Home » Leeds History » Secrets of the Palm 3: What to Do on a Wet Thursday Night in Harrogate

Secrets of the Palm 3: What to Do on a Wet Thursday Night in Harrogate

  • Leeds Libraries Heritage Volunteer Tony Scaife delves once more into the pages of The Palm, the magazine of the old Leeds Central High School, which is archived in the Local and Family History Library at shelfmark L 373 PAL.

In late August of 1920, four Central High School boys decided to go On a Holiday, leaving a record of their adventure in The Palm (December 1920, p.21). Two of the four have been tentatively identified as J.W.L. Crosfill and D.C. Ramsden, the authors of the article, but history only knows the other two as ‘H’ and ‘M’. Given that Ramsden and Crosfill had joined the ranks of the CHS Old Boys by December 1922, they must have been about 16 years old at the time of the trip.

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From Kelly’s Directory of Leeds, 1920, which devotes three pages to bicycle retailers, repairers, wholesalers and equipment suppliers (all offering just the same lists of ‘essential’ kit that fill modern cycling magazines)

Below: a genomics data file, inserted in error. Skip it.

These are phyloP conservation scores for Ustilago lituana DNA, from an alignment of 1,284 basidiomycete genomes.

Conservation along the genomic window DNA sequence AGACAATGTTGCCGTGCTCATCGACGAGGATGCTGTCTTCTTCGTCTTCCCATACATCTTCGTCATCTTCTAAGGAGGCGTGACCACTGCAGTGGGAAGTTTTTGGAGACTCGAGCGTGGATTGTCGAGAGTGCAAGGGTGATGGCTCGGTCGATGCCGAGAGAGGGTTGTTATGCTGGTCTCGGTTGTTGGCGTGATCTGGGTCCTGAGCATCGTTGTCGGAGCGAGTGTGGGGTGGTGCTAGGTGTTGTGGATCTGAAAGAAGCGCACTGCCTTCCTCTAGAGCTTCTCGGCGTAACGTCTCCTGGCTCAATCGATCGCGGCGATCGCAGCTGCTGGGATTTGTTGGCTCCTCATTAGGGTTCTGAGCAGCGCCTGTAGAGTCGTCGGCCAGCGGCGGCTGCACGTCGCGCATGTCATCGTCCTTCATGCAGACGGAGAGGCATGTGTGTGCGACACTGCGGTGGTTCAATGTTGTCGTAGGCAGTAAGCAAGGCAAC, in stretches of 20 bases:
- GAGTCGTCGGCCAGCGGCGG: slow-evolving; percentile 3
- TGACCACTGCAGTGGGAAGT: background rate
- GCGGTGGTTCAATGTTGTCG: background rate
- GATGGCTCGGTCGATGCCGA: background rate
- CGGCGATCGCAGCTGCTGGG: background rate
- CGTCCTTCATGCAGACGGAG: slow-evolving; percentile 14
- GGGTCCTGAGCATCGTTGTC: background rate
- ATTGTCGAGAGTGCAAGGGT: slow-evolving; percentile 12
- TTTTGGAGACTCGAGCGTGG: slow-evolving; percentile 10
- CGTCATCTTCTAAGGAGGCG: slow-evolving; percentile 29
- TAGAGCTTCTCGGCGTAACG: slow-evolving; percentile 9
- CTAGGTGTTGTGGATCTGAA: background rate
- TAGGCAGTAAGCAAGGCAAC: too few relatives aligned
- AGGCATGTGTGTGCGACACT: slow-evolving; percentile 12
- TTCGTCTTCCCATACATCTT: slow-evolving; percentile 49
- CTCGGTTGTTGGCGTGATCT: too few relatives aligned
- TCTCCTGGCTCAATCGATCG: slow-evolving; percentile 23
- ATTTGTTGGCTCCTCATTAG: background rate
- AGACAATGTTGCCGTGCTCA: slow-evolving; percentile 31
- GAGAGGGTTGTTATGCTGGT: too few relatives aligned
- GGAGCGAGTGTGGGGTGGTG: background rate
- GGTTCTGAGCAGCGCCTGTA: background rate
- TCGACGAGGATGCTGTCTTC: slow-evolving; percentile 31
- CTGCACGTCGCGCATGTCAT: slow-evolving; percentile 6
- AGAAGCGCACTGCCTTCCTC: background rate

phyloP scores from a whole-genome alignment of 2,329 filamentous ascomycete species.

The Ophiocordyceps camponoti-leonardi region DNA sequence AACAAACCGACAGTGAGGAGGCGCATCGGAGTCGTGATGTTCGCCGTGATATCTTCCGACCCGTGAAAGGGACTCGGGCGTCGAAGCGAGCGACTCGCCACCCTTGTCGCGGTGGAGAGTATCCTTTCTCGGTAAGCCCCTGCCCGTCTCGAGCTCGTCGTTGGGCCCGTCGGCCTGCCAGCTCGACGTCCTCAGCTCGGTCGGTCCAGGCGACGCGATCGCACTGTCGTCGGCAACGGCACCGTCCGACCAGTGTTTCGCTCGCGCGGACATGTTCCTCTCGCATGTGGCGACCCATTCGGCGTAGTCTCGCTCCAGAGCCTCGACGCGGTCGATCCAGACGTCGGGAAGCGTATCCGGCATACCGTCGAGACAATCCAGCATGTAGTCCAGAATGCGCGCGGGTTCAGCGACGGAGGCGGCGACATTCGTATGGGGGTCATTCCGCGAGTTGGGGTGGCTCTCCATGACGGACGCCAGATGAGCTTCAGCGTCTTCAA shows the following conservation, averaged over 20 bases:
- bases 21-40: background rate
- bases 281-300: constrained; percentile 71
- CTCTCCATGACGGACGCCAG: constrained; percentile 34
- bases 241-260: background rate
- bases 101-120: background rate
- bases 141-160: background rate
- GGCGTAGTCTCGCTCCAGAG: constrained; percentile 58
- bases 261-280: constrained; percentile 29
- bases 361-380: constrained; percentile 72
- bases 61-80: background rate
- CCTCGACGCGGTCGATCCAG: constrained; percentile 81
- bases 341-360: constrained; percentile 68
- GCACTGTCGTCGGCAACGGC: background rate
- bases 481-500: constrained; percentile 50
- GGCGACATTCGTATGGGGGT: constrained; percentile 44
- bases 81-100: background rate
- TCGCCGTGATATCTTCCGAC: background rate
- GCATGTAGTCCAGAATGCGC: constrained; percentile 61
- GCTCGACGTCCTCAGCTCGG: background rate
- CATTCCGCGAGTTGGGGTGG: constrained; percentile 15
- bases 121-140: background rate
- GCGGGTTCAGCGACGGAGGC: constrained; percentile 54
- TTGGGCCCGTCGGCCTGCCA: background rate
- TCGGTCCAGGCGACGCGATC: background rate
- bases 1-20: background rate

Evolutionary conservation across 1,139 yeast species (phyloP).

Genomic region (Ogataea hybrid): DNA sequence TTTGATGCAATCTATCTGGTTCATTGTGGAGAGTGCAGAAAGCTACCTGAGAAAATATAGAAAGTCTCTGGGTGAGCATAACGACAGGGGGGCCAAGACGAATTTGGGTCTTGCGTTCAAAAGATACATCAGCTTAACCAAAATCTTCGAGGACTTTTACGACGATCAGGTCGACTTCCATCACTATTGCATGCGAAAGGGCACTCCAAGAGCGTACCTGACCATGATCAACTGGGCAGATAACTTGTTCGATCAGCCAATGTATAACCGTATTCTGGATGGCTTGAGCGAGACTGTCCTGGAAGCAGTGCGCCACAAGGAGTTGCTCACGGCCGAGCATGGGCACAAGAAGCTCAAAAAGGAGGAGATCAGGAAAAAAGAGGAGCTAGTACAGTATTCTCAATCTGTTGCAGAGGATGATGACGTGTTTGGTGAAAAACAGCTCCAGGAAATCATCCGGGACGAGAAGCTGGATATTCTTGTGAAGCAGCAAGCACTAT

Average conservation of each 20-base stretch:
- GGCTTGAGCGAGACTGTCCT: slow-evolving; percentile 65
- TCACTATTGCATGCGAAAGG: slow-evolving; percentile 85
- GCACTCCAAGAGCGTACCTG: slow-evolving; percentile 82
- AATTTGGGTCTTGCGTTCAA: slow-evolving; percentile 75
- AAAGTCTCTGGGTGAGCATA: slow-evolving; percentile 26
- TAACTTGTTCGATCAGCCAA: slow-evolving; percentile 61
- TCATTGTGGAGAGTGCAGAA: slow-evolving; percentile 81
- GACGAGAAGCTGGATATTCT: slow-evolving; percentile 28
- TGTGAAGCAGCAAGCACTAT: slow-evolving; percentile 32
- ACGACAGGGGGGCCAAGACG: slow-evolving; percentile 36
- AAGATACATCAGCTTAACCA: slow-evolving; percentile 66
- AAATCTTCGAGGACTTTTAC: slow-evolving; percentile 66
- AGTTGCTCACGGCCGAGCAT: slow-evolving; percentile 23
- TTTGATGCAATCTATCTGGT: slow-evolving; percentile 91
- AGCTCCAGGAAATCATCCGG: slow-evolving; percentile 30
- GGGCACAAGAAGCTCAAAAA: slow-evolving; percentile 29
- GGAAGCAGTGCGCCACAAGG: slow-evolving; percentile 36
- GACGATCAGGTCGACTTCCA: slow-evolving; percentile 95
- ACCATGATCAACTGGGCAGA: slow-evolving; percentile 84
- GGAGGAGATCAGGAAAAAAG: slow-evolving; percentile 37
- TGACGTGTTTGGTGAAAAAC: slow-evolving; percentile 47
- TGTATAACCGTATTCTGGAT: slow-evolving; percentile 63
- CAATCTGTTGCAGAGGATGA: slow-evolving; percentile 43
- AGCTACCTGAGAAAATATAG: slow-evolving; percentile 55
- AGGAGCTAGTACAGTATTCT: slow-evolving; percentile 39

The boys cycled from Leeds to somewhere around the Pately Bridge/Harrogate area to take possession of a two-roomed cottage, loaned to them for a week, described as barely furnished and “at least five miles from anywhere”. In fact, they had to make two trips from Leeds to carry all the gear they took with them. But this was no glamping holiday: they washed in the “unsympathetic” horse trough across the green (“a bit chilly a first but we soon got used to it”), cooked on a Primus stove, and slept on uncomfortable beds of heather, which were softened by bracken but still prone, apparently, to stick in your back like a six-inch nail. They said nothing about the toilet facilities. For which we may be fastidiously grateful.